A hindbrain segmental scaffold specifying neuronal location in the adult goldfish, Carassius auratus
J Comp Neurol 522: 2446-64. doi: 10.1002/cne.23544.
|Type of Publication:||Journal Articles 2001 - 2017|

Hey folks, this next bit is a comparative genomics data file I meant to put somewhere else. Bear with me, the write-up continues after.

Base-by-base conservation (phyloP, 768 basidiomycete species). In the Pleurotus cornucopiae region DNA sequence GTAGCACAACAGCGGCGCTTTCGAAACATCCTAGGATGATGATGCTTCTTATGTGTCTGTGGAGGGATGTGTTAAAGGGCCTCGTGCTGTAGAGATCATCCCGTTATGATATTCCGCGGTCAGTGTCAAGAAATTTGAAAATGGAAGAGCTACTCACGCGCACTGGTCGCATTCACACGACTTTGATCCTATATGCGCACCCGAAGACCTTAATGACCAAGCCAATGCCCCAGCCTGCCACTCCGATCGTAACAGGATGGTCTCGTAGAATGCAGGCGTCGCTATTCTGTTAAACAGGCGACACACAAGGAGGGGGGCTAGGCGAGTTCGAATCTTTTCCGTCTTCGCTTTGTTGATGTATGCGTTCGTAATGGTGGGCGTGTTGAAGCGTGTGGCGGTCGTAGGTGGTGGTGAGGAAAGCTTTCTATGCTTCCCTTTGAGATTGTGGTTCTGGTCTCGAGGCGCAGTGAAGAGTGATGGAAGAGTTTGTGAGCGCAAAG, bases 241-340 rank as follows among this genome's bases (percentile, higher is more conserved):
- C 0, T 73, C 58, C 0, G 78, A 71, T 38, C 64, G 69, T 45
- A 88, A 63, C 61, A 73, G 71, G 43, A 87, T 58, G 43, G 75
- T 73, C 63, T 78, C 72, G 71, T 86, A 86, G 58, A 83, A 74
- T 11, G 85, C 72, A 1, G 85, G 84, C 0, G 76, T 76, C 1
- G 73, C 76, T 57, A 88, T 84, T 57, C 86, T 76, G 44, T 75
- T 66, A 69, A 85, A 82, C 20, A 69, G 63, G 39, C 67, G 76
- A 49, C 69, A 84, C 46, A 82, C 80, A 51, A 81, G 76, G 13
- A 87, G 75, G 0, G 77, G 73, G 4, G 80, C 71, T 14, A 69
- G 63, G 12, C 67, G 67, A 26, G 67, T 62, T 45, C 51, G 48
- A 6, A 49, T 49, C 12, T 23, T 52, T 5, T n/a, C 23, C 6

The vertebrate hindbrain develops as a series of well-defined neuroepithelial segments or rhombomeres. While rhombomeres are visible in all vertebrate embryos, there is not generally any visible segmental anatomy in the brains of adults. Teleost fish are exceptional in retaining a rhombomeric pattern of reticulospinal neurons through embryonic, larval and adult periods. We use this feature to more precisely map the segmental imprint in the reticular and motor basal hindbrain of adult goldfish. Analysis of serial sections cut in three planes and computer reconstructions of retrogradely labeled reticulospinal neurons yielded a segmental framework compatible with previous reports and more amenable to correlation with surrounding neuronal features. Cranial nerve motoneurons and octavo-lateral efferent neurons were aligned to the reticulospinal scaffold by mapping neurons immunopositive for choline acetyltransferase or retrogradely labeled from cranial nerve roots. The mapping corresponded well with the known ontogeny of these neurons and helps confirm the segmental territories defined by reticulospinal anatomy. Since both the reticulospinal and motoneuronal segmental patterns persist in the hindbrain of adult goldfish, we hypothesize that a permanent "hindbrain framework" may be a general property that is retained in adult vertebrates. The establishment of a relationship between individual segments and neuronal phenotypes provides a convenient method for future studies that combine form, physiology and function in adult vertebrates. J. Comp. Neurol., 2014. © 2014 Wiley Periodicals, Inc.